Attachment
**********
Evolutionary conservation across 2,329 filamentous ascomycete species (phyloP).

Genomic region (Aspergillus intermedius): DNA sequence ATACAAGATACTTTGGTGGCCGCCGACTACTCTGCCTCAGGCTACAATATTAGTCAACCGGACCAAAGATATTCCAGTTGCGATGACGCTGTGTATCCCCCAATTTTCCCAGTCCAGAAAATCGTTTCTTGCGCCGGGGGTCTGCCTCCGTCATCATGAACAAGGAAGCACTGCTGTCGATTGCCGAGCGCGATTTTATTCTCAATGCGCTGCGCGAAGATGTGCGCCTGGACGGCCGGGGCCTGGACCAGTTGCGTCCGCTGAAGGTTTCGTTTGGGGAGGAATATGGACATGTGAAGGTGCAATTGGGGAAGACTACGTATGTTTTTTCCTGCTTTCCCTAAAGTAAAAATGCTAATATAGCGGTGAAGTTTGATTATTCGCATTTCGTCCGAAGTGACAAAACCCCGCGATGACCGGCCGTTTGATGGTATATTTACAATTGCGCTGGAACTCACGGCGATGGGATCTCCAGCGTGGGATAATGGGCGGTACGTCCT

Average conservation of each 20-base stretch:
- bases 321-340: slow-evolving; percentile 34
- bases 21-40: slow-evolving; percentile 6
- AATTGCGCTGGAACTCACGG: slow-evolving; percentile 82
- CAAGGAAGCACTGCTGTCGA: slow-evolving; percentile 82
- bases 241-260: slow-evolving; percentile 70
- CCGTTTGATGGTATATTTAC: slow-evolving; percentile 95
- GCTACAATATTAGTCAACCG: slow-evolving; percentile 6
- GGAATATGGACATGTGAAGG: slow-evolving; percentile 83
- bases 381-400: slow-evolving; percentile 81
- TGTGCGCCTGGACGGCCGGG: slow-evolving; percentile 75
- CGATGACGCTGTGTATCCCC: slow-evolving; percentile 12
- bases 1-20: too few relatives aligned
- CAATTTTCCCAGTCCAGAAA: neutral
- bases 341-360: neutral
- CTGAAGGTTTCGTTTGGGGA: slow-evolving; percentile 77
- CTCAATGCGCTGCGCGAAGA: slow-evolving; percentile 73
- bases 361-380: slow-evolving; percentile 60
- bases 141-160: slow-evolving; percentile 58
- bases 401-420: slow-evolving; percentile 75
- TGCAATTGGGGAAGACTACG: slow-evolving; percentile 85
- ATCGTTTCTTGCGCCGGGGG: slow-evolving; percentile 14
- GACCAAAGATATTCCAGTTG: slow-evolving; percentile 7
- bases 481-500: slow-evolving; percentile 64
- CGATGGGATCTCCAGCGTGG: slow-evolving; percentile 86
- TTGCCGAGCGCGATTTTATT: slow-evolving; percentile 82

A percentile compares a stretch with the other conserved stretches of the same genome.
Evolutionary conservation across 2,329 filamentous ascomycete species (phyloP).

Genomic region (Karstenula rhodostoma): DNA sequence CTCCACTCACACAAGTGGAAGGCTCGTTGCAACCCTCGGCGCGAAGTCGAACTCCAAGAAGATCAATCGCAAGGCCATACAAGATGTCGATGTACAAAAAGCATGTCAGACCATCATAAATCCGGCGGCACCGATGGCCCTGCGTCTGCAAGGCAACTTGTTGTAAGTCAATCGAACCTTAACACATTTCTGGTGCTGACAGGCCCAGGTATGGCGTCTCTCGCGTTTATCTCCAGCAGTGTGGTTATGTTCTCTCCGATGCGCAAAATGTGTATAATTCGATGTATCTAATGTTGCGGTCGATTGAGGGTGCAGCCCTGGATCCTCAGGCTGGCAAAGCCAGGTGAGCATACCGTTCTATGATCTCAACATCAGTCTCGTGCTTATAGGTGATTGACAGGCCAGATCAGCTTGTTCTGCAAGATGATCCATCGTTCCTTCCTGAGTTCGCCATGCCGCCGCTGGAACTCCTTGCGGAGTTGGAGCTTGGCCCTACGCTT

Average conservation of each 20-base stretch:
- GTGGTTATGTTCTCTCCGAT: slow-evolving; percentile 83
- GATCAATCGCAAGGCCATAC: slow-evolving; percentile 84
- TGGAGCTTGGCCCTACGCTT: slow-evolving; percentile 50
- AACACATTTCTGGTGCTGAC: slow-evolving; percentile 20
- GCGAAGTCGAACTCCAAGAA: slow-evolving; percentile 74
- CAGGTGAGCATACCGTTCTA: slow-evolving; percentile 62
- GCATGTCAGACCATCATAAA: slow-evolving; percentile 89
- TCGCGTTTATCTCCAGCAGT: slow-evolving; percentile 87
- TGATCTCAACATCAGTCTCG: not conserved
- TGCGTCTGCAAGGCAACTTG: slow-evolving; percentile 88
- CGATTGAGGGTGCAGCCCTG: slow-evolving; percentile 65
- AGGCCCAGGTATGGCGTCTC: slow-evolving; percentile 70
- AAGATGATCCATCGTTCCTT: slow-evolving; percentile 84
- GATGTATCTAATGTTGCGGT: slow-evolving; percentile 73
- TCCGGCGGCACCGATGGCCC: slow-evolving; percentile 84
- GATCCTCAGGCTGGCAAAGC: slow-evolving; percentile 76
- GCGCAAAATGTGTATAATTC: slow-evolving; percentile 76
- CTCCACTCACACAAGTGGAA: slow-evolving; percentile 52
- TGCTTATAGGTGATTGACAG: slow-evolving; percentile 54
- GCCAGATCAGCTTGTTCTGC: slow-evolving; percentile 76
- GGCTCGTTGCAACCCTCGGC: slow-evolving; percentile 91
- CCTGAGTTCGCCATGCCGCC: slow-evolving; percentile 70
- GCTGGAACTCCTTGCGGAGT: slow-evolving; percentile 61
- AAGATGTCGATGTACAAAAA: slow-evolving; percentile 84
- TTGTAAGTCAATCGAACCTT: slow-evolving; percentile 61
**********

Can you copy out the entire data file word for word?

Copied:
Evolutionary conservation across 2,329 filamentous ascomycete species (phyloP).

Genomic region (Aspergillus intermedius): DNA sequence ATACAAGATACTTTGGTGGCCGCCGACTACTCTGCCTCAGGCTACAATATTAGTCAACCGGACCAAAGATATTCCAGTTGCGATGACGCTGTGTATCCCCCAATTTTCCCAGTCCAGAAAATCGTTTCTTGCGCCGGGGGTCTGCCTCCGTCATCATGAACAAGGAAGCACTGCTGTCGATTGCCGAGCGCGATTTTATTCTCAATGCGCTGCGCGAAGATGTGCGCCTGGACGGCCGGGGCCTGGACCAGTTGCGTCCGCTGAAGGTTTCGTTTGGGGAGGAATATGGACATGTGAAGGTGCAATTGGGGAAGACTACGTATGTTTTTTCCTGCTTTCCCTAAAGTAAAAATGCTAATATAGCGGTGAAGTTTGATTATTCGCATTTCGTCCGAAGTGACAAAACCCCGCGATGACCGGCCGTTTGATGGTATATTTACAATTGCGCTGGAACTCACGGCGATGGGATCTCCAGCGTGGGATAATGGGCGGTACGTCCT

Average conservation of each 20-base stretch:
- bases 321-340: slow-evolving; percentile 34
- bases 21-40: slow-evolving; percentile 6
- AATTGCGCTGGAACTCACGG: slow-evolving; percentile 82
- CAAGGAAGCACTGCTGTCGA: slow-evolving; percentile 82
- bases 241-260: slow-evolving; percentile 70
- CCGTTTGATGGTATATTTAC: slow-evolving; percentile 95
- GCTACAATATTAGTCAACCG: slow-evolving; percentile 6
- GGAATATGGACATGTGAAGG: slow-evolving; percentile 83
- bases 381-400: slow-evolving; percentile 81
- TGTGCGCCTGGACGGCCGGG: slow-evolving; percentile 75
- CGATGACGCTGTGTATCCCC: slow-evolving; percentile 12
- bases 1-20: too few relatives aligned
- CAATTTTCCCAGTCCAGAAA: neutral
- bases 341-360: neutral
- CTGAAGGTTTCGTTTGGGGA: slow-evolving; percentile 77
- CTCAATGCGCTGCGCGAAGA: slow-evolving; percentile 73
- bases 361-380: slow-evolving; percentile 60
- bases 141-160: slow-evolving; percentile 58
- bases 401-420: slow-evolving; percentile 75
- TGCAATTGGGGAAGACTACG: slow-evolving; percentile 85
- ATCGTTTCTTGCGCCGGGGG: slow-evolving; percentile 14
- GACCAAAGATATTCCAGTTG: slow-evolving; percentile 7
- bases 481-500: slow-evolving; percentile 64
- CGATGGGATCTCCAGCGTGG: slow-evolving; percentile 86
- TTGCCGAGCGCGATTTTATT: slow-evolving; percentile 82

A percentile compares a stretch with the other conserved stretches of the same genome.
Evolutionary conservation across 2,329 filamentous ascomycete species (phyloP).

Genomic region (Karstenula rhodostoma): DNA sequence CTCCACTCACACAAGTGGAAGGCTCGTTGCAACCCTCGGCGCGAAGTCGAACTCCAAGAAGATCAATCGCAAGGCCATACAAGATGTCGATGTACAAAAAGCATGTCAGACCATCATAAATCCGGCGGCACCGATGGCCCTGCGTCTGCAAGGCAACTTGTTGTAAGTCAATCGAACCTTAACACATTTCTGGTGCTGACAGGCCCAGGTATGGCGTCTCTCGCGTTTATCTCCAGCAGTGTGGTTATGTTCTCTCCGATGCGCAAAATGTGTATAATTCGATGTATCTAATGTTGCGGTCGATTGAGGGTGCAGCCCTGGATCCTCAGGCTGGCAAAGCCAGGTGAGCATACCGTTCTATGATCTCAACATCAGTCTCGTGCTTATAGGTGATTGACAGGCCAGATCAGCTTGTTCTGCAAGATGATCCATCGTTCCTTCCTGAGTTCGCCATGCCGCCGCTGGAACTCCTTGCGGAGTTGGAGCTTGGCCCTACGCTT

Average conservation of each 20-base stretch:
- GTGGTTATGTTCTCTCCGAT: slow-evolving; percentile 83
- GATCAATCGCAAGGCCATAC: slow-evolving; percentile 84
- TGGAGCTTGGCCCTACGCTT: slow-evolving; percentile 50
- AACACATTTCTGGTGCTGAC: slow-evolving; percentile 20
- GCGAAGTCGAACTCCAAGAA: slow-evolving; percentile 74
- CAGGTGAGCATACCGTTCTA: slow-evolving; percentile 62
- GCATGTCAGACCATCATAAA: slow-evolving; percentile 89
- TCGCGTTTATCTCCAGCAGT: slow-evolving; percentile 87
- TGATCTCAACATCAGTCTCG: not conserved
- TGCGTCTGCAAGGCAACTTG: slow-evolving; percentile 88
- CGATTGAGGGTGCAGCCCTG: slow-evolving; percentile 65
- AGGCCCAGGTATGGCGTCTC: slow-evolving; percentile 70
- AAGATGATCCATCGTTCCTT: slow-evolving; percentile 84
- GATGTATCTAATGTTGCGGT: slow-evolving; percentile 73
- TCCGGCGGCACCGATGGCCC: slow-evolving; percentile 84
- GATCCTCAGGCTGGCAAAGC: slow-evolving; percentile 76
- GCGCAAAATGTGTATAATTC: slow-evolving; percentile 76
- CTCCACTCACACAAGTGGAA: slow-evolving; percentile 52
- TGCTTATAGGTGATTGACAG: slow-evolving; percentile 54
- GCCAGATCAGCTTGTTCTGC: slow-evolving; percentile 76
- GGCTCGTTGCAACCCTCGGC: slow-evolving; percentile 91
- CCTGAGTTCGCCATGCCGCC: slow-evolving; percentile 70
- GCTGGAACTCCTTGCGGAGT: slow-evolving; percentile 61
- AAGATGTCGATGTACAAAAA: slow-evolving; percentile 84
- TTGTAAGTCAATCGAACCTT: slow-evolving; percentile 61